Huge thanks to Sparrow-7 this week for the stupidly lovely review, but cancelling that out there is minus a review on the iTunes! WHAT? Yes someone has willingly removed the nice review they did. Or more likely, removed their iTunes profile, or possibly been erased from existence by time travelling antics and mishaps. It’s likely the profile one isn’t it? Still as petty as that is, it breaks my pathetic ever needy heart that the iTunes reviews have gone from 115 to 114, and if any of you wish to aid the most shallow grieving you’ve ever heard, please do put a five star review and some nice words on the iTunes page, or on the Stitcher page, or maybe on a tiny scroll that your carrier pigeon can deliver to someone in the outer Hebrides who hasn’t yet got electricity. If you can donate to the show too, please spare even $1 on the Patreon page which I think currently equates to 75p, which is the same price as a ¾ ounce flex it spoon and you clearly don’t need one of those so you may as well donate towards this show. I don’t even know what a flex it spoon is. Is it for really muscular people to use because extra biceps, triceps and er, forceps mean you can’t reach your mouth without bendy aids? Who knows, all I know is that if you donate to the Patreon at www.patreon.com/parpolbro or a one-off buy me a coffee donation at ko-fi.com/parpolbro then you won’t need any sort of spoon as your mouth will be too busy saying ‘I wasted money on this shit’ over and over again.
All them links are of course at the still very fancy and still very new website at partlypoliticalbroadcast.co.uk or parpolbro.co.uk if you have lazy fingers, and I have started to add transcripts to it with my super incredible other half typing starting to type up the interviews inbetween unsticking herself from a calpol sad baby. So this week’s show will be up asap. Then episode 1 is fully there at the mo, episodes 2-10 have all my bits sans interview and slowly, slowly all shall be completed. Basically what I didn’t realise is that it takes fucking ages so if any of you out there fancy transcribing an interview or two I will be hugely grateful and happily send some gig tickets or even, if you really want it, a flex it spoon your way. Let me know via email@example.com or the contact page on the website.
Only other admin this week is that I attended the very fun British Podcast Awards on Saturday, just as an attendee as this show didn’t get nominated for anything and is therefore super cool and cult and underground, ahem. However many brilliant podcasts did win things so do check out the results on britishpodcastawards.com and special shout out to the ace Stop and Search podcast team who not only deservedly won two silver awards for their excellent must listen to show, but also kindly let me be a hanger on and honorary member throughout the eve because this idiot does a show all on my lonesome which isn’t great for social events. Just because it was a podcast awards doesn’t mean it was ok for me to turn up and just talk to myself in a corner with my headphones on all night.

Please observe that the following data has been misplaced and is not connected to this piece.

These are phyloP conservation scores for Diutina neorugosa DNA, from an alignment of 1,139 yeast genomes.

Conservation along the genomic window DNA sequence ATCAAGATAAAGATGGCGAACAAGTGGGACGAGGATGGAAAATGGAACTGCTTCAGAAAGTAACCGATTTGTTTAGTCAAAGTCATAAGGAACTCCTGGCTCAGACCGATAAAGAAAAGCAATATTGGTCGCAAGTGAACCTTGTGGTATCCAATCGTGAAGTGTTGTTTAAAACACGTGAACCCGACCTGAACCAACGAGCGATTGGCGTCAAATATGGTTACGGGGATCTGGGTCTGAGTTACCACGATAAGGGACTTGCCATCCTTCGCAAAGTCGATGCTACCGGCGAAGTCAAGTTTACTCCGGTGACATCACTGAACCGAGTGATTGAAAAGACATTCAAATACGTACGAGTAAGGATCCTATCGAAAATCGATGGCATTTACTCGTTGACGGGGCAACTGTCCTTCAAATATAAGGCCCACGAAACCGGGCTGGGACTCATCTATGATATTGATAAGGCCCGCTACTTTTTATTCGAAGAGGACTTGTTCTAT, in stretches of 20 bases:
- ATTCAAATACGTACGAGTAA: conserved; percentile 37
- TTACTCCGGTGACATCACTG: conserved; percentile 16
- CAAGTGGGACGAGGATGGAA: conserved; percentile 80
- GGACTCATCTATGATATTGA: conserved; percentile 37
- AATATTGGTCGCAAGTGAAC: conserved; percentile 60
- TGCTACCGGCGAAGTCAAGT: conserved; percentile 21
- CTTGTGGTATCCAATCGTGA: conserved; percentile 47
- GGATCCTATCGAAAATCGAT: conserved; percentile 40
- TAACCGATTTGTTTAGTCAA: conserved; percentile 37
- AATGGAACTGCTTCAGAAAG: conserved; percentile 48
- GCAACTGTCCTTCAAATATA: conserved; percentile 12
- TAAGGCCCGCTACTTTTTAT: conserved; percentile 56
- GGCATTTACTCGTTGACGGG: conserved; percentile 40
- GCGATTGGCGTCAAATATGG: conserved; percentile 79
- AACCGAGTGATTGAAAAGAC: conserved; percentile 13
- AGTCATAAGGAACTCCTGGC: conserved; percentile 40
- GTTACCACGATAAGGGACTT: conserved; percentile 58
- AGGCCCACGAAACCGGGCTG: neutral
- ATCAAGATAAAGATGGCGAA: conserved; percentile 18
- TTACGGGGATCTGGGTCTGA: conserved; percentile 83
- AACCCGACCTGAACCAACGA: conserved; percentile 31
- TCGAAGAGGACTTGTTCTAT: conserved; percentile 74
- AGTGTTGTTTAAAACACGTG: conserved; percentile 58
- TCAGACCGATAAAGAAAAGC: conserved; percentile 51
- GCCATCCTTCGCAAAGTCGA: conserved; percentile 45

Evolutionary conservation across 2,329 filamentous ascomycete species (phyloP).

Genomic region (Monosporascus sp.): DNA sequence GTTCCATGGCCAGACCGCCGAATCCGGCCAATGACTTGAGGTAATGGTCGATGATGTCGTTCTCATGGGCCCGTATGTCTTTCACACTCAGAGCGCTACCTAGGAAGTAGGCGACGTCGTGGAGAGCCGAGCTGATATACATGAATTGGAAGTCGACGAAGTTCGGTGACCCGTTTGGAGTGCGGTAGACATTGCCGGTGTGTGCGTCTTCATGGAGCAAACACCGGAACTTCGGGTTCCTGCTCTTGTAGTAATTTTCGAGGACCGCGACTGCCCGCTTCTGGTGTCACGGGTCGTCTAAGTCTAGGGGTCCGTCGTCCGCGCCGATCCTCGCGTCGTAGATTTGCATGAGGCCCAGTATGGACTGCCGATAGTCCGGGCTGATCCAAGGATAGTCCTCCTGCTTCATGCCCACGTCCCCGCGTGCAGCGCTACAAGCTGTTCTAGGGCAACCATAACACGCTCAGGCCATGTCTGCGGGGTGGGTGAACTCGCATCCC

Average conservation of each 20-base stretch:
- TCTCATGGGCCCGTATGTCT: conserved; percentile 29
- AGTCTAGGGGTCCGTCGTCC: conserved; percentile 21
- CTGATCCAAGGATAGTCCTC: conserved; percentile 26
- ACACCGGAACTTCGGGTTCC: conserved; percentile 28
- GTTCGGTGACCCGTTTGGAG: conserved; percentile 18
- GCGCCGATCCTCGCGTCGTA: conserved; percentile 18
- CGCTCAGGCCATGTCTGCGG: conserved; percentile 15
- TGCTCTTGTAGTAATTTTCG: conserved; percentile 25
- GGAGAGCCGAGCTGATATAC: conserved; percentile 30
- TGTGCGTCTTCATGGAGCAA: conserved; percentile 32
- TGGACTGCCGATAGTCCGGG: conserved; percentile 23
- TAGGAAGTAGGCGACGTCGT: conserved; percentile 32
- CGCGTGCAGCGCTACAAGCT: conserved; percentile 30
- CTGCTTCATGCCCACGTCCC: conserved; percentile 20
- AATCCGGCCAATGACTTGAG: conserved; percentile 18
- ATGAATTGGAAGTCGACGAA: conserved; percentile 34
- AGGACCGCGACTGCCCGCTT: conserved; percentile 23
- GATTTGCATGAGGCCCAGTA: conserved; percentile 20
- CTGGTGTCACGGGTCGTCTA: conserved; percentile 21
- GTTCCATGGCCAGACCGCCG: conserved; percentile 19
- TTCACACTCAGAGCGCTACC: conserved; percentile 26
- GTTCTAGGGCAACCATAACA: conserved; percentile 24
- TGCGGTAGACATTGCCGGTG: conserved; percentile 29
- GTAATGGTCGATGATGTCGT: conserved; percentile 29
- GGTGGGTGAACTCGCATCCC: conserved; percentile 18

On this week’s show I have the incredible Tara Flynn on talking about Ireland’s upcoming referendum on legalising abortion and this is one of those interviews I just want everyone to hear. The referendum is this Friday and I feel like an idiot I haven’t covered it beforehand but listen to the interview, share it if you can and spread the word encouraging Ireland to vote to repeal the 8th where possible. Also I’m going to attempt to give you some reasonable balanced thoughts on Israel – yeah that’s right people it’s all the easy subjects this week. Abortion and Israel. Classic comedy territory both of those. Oh god, what is wrong with me? Why couldn’t I do a podcast about baking or something? Or flex it spoons? I could release half an hour each week about what I’ve eaten with a flex it spoon and call it The Flexcellent Show or something. Now that would win awards. Sigh, my fucking life. On the plus side, no Brexit fall out this week because I think you’ve probably already had enough. Anyway, first up though, here’s this:
Things like the Royal Wedding are always good events during which you can bury bad news. That’s why I spent Saturday digging a ditch to put 4000 copies of the Daily Mail into. But also you may have missed a politics thing or two that was snuck out other than you know homeless people being turfed out of Windsor so rich people could camp in their prime wedding spotting locations instead. Yes that sounded horrible but I can’t help but feel if we utilise this properly, we could see rich people paying millions for homeless people’s prime locations all over the UK and end homelessness for ever.